The wall pressed against my fingertips, convincing them to believe it was finally safe to breathe.
My head bobbed to the surface and I clung breathlessly to the side of the pool, searching frantically for Cindy — my life preserver, my time keeper, the woman who told me, a chubby kid who swam like a Christmas ham, to pretend I saw a fudge pop at the other end of the pool (in an effort to make me swim faster).
Most kids would have asked for their time. Most kids would have rejoiced. Not me. Instead, I asked, “How come I’ve never seen you swim?”
I wanted to know why this woman who spent an hour every week teaching me to thrive in a medium not prevalent in my species’ evolutionary history, a medium that could invade my body and kill me, never even got wet.
How could I trust her advice? How could I be sure she knew what it felt like to have your lungs about to explode, or your arms and legs scream out with fatigue? The only thing I knew about her was that she was, for my specific purposes, a highly literate fudge pop.
The summer passed slow and lazy, like they do for eight-year-old kids. By the time the first day of school rolled around, I had already snagged the Back-Float Award and the Most Improved Award (which was code for “you sucked when you got here, and now you suck a little less”).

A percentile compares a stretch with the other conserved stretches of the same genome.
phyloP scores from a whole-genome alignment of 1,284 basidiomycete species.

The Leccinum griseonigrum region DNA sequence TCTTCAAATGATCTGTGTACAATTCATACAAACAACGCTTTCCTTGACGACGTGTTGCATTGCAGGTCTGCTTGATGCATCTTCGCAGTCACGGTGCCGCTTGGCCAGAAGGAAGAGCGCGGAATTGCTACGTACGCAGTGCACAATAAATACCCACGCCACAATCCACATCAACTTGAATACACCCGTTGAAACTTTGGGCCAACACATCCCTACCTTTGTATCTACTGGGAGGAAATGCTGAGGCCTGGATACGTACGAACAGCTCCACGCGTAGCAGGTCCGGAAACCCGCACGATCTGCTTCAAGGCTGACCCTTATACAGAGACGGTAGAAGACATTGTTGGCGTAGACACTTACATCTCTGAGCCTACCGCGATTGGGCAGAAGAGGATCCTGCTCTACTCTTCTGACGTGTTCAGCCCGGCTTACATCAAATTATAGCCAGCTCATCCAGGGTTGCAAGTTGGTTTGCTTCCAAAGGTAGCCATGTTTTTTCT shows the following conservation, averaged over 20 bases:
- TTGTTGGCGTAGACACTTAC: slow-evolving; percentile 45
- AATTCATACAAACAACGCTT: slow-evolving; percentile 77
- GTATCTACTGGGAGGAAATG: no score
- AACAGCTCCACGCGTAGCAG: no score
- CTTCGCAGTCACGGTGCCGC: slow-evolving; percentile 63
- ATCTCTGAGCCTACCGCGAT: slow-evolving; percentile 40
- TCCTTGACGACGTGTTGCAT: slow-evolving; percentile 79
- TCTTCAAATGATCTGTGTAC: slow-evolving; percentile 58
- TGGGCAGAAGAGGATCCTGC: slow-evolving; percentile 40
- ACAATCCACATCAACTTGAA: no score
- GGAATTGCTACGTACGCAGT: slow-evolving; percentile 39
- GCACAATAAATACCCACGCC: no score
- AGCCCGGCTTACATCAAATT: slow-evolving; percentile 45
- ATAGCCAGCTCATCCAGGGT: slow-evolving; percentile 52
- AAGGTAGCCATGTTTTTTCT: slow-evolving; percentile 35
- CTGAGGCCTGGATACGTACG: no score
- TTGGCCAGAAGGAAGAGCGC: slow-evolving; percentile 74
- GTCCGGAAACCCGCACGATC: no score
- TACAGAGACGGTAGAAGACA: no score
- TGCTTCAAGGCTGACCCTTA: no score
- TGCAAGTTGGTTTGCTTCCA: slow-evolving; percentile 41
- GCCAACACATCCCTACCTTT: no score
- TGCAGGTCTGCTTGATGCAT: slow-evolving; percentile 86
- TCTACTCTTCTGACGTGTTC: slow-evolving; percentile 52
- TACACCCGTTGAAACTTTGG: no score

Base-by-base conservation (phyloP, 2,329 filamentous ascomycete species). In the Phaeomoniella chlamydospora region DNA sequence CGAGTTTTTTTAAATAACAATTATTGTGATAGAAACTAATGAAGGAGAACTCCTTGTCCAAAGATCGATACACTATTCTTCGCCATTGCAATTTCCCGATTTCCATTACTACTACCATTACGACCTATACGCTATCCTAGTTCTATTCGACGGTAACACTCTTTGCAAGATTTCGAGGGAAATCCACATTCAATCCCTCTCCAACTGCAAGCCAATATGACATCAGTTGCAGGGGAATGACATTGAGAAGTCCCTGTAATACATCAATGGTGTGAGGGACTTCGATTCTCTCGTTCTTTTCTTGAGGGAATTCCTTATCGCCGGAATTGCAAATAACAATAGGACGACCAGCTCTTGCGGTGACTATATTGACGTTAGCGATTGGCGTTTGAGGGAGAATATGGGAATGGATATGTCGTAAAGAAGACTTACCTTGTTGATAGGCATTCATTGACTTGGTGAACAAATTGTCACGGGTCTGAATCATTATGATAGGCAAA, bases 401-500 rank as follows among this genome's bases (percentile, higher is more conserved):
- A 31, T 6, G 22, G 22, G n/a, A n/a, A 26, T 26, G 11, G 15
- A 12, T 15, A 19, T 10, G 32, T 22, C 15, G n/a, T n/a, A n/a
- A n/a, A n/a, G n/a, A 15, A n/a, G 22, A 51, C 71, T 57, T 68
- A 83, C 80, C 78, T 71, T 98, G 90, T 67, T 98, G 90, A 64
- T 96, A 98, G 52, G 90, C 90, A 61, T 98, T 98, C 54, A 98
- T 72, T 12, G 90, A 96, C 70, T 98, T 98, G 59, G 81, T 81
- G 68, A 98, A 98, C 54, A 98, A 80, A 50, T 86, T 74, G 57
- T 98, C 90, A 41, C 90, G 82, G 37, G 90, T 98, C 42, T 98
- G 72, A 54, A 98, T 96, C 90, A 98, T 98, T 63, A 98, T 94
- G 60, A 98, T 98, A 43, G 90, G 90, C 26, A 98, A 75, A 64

But that’s not what I think about when I go back to that summer. I think about the last day when Cindy stripped off her shorts and t-shirt to reveal the broadest female shoulders I’d ever seen, sinewy legs and barely-there hips. She climbed up on the diving board and soundlessly slipped into the crystal blue water, emerging like something on a Beaches commercial. In that moment, she was transformed from a fudge pop to an honest-to-goodness mermaid.
I hadn’t realized that my mother had signed me up for swimming lessons with a former siren of the Atlantic. I guess she didn’t think I needed to know. Looking back, I wish I had. If I would have known how at-home Cindy felt in the water, or how seamlessly she mingled into it, not fighting it, not struggling…just being…I wouldn’t have needed that fudge-pop image.
My motivation would have been born of pure and authentic respect. Her raw example, her presence, would have been more than enough to make me kick faster, reach farther…be better.
Did Cindy do anything wrong? Absolutely not.
Have I? Without a doubt, yes.
You see, for the past 13 years, I have been coaching clients through writing their books. I’ve been editing their work and teaching them to better express themselves, and to more effectively communicate with their readers. I have taught them how we can use words to build businesses, reputations and relationships. I have been writing books for those experts too intimidated by the process, or too busy to give it their full attention. I have been cheering for the success of those works, as if they were my own.
And yet, I have not shed my layers and plunged into the waters I so affectionately call my home.
I have not written a book of my own.
That’s about to change.